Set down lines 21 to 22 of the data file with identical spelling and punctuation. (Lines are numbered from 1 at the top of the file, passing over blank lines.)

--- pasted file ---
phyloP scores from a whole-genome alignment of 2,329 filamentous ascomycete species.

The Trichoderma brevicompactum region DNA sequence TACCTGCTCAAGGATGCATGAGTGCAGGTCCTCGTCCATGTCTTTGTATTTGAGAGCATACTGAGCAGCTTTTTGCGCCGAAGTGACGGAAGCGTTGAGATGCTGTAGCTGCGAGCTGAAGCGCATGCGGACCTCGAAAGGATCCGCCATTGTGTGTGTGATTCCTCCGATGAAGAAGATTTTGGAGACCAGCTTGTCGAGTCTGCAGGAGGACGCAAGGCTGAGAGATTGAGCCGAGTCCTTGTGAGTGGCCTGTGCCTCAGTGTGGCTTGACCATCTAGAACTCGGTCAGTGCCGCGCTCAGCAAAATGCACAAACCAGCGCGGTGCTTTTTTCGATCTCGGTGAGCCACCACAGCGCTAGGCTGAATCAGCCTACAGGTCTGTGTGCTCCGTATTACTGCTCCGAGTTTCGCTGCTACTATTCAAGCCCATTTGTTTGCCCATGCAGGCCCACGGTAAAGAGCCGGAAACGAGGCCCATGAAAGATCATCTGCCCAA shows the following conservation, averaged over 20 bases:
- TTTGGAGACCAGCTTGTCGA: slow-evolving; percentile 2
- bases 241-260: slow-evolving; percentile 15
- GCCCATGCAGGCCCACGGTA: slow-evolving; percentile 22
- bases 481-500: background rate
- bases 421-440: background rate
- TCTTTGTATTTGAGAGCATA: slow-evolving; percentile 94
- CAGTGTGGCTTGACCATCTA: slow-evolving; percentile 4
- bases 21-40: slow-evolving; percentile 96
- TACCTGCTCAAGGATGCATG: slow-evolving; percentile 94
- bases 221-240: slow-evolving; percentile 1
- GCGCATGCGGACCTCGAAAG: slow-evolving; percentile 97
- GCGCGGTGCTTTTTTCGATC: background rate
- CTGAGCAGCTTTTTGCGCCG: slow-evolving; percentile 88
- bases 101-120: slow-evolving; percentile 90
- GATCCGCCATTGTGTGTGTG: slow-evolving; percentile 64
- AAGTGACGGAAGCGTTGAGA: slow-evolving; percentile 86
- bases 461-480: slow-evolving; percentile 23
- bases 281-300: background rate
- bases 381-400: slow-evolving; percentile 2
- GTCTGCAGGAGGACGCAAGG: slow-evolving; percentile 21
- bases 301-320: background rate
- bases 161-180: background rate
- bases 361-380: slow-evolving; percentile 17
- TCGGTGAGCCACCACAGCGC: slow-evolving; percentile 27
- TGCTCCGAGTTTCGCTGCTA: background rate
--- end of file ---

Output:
- bases 381-400: slow-evolving; percentile 2
- GTCTGCAGGAGGACGCAAGG: slow-evolving; percentile 21